Mechanical Practice Sets

Mechanical Practice Sets, as the name implies, are simple "telegraph" instruments designed to produce a clicking sound without the use of electricity. Instead of current flowing through a sounder coil, the key lever is pressed and it strikes against another piece of metal, often in the same shape as a sounder anvil. They were used by people learning to send and receive Morse Code.

Some of these mechanical sets are just a simple lever key, while others have fake sounder coils designed to look like the real thing. The most elaborate ones will have a key and "sounder" mounted separately on a board similar to a KOB, but with a metal rod connecting the two units.

Below are several examples of mechanical practice sets from around the world:


A very early mechanical set made by WD Putt & Co, Wellsville Ohio. Patented in 1870. This set has a separate key and sounder on a board like a KOB. A metal rod under the base connects the two units so that when the key lever is depressed, it pulls down on the sounder lever to make the clicking sound.


The Morse Perfect Mechanical Telegraph Instrument. Patented in 1883.


One of the more common mechanical sets, made by JH Bunnell, NY. It's basically a sounder without coils and the keying knob is attached directly to the lever. The lever strikes against the anvil, making a loud clicking sound.



Another mechanical set by JH Bunnell. This one has separate levers for the key and "sounder". Another version, called the Beekman Electromechanical Combination Set (pictured in the ad at the right), has actual sounder coils that can be powered by a battery. I have never seen one of these sets in real life.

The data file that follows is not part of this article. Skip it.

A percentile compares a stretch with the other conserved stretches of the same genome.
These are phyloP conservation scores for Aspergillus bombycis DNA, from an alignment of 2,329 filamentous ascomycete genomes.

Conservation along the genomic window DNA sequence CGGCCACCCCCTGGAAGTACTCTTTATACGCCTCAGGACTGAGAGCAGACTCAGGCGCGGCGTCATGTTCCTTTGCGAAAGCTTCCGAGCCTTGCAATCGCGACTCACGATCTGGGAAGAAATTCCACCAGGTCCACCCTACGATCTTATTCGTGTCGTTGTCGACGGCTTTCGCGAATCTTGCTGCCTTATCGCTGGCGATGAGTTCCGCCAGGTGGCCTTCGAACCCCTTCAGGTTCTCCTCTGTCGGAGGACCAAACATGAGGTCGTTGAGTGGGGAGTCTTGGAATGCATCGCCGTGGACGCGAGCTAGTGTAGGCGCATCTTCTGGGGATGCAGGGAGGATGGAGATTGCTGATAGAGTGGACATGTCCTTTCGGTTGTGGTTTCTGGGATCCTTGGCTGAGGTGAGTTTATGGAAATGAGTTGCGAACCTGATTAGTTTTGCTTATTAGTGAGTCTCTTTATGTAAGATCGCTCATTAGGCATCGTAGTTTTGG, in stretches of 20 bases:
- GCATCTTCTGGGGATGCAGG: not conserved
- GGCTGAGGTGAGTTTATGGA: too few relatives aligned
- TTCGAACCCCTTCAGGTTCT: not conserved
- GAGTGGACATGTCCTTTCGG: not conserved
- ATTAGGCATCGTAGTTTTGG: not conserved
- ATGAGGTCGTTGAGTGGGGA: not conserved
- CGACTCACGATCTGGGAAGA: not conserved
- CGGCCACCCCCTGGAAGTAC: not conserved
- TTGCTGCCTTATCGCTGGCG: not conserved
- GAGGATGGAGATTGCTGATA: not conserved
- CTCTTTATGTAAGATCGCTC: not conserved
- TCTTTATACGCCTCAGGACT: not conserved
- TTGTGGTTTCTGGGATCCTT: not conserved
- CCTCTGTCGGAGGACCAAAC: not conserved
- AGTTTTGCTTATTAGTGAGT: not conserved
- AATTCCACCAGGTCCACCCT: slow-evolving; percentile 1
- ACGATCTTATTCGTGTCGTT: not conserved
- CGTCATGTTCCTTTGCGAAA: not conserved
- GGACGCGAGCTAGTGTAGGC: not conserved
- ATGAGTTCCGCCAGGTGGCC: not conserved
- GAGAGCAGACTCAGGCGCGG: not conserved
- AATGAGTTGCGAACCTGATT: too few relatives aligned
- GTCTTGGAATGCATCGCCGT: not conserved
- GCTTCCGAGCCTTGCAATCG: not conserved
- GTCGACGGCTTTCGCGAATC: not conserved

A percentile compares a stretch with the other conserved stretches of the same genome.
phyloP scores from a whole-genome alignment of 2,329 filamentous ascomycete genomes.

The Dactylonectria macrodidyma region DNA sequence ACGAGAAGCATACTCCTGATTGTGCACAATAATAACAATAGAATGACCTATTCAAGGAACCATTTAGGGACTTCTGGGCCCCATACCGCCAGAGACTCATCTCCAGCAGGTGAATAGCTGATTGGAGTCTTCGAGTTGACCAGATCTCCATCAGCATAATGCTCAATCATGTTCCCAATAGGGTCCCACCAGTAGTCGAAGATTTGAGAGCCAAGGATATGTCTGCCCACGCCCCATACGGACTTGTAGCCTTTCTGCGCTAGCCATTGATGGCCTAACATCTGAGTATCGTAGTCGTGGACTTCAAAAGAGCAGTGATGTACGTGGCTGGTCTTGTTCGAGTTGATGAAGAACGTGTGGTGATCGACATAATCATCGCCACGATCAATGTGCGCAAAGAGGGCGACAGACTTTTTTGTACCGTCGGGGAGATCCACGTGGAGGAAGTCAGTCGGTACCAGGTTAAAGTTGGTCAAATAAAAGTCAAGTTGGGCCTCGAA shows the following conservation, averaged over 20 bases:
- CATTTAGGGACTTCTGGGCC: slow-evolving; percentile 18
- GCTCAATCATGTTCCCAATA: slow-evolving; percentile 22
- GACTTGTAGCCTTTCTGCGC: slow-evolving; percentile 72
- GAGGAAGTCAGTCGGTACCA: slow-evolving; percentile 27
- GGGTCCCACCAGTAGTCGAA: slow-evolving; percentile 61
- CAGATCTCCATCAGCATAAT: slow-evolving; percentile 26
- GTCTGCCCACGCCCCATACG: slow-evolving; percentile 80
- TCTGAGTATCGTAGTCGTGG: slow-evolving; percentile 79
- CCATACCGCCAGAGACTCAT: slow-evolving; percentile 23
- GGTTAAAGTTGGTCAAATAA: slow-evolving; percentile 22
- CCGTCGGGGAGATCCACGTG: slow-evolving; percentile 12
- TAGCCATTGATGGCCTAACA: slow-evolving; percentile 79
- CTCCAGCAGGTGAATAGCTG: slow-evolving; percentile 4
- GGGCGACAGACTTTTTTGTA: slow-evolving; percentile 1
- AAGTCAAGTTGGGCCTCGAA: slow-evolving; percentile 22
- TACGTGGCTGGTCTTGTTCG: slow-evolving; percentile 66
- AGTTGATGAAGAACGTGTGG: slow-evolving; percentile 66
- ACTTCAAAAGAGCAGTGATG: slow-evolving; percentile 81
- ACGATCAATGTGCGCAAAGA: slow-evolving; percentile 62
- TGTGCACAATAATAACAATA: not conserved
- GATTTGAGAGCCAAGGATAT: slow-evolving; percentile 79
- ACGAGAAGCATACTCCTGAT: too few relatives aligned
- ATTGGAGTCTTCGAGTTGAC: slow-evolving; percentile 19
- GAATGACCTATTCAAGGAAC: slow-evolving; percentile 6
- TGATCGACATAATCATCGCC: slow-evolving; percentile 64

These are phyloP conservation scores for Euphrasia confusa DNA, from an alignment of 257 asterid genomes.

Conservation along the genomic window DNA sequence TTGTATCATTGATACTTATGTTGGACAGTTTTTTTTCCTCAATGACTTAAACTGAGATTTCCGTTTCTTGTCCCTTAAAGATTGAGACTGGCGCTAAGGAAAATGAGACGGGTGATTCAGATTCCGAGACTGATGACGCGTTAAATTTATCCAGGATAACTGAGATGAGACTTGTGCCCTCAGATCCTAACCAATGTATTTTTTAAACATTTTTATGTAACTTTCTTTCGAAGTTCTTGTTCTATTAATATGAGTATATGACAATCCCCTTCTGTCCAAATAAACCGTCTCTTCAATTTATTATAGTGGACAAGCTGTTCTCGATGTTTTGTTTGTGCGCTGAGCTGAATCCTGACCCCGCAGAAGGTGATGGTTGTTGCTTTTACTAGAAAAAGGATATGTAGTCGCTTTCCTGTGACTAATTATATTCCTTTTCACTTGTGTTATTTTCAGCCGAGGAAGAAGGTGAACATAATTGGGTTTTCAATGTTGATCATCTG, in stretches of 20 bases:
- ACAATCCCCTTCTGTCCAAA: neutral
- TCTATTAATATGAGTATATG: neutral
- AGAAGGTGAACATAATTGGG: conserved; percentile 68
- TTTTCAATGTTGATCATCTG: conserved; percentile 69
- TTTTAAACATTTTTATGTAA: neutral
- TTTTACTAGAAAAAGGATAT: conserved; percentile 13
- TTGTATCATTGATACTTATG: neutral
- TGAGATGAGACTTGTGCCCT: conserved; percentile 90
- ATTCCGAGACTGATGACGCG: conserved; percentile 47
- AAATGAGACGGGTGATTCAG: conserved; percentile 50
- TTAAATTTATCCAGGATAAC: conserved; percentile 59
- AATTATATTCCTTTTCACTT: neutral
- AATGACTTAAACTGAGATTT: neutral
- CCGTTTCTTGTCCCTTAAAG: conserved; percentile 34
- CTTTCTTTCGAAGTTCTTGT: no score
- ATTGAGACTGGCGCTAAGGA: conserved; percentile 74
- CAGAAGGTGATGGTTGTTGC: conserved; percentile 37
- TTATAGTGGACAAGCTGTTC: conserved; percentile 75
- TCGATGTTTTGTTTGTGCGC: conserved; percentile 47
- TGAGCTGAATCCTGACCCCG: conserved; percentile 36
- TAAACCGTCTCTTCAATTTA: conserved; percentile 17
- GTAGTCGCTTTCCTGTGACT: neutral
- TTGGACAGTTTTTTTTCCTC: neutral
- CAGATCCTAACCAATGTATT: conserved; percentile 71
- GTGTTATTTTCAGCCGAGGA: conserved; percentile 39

A mechanical set by ES Greeley, NY. This particular set has fake sounder coils to give it a look of being a real sounder, but they are just for show.



Another set similar to the Bunnell made by Voltamp Co.



A British mechanical set made by Walters Electrical, Model 40S. It operates on the same principle as the Putt set above.



A homemade mechanical practice set made from a British GPO key and sounder.



Another British made mechanical set, maker unknown.



A French mechanical set, marked Alban-Lafon (Evreux). This mechanical set uses a simple sounder inside a resonator hood to help amplify the sound.



An interesting mechanical set called The Telegrapher, made by Allison & Guinan Mfg Co, Cleveland Ohio. Includes a paper chart showing the American Morse Code.



Another very simple practice key that screws onto the edge of a table. Maker unknown, likely German made.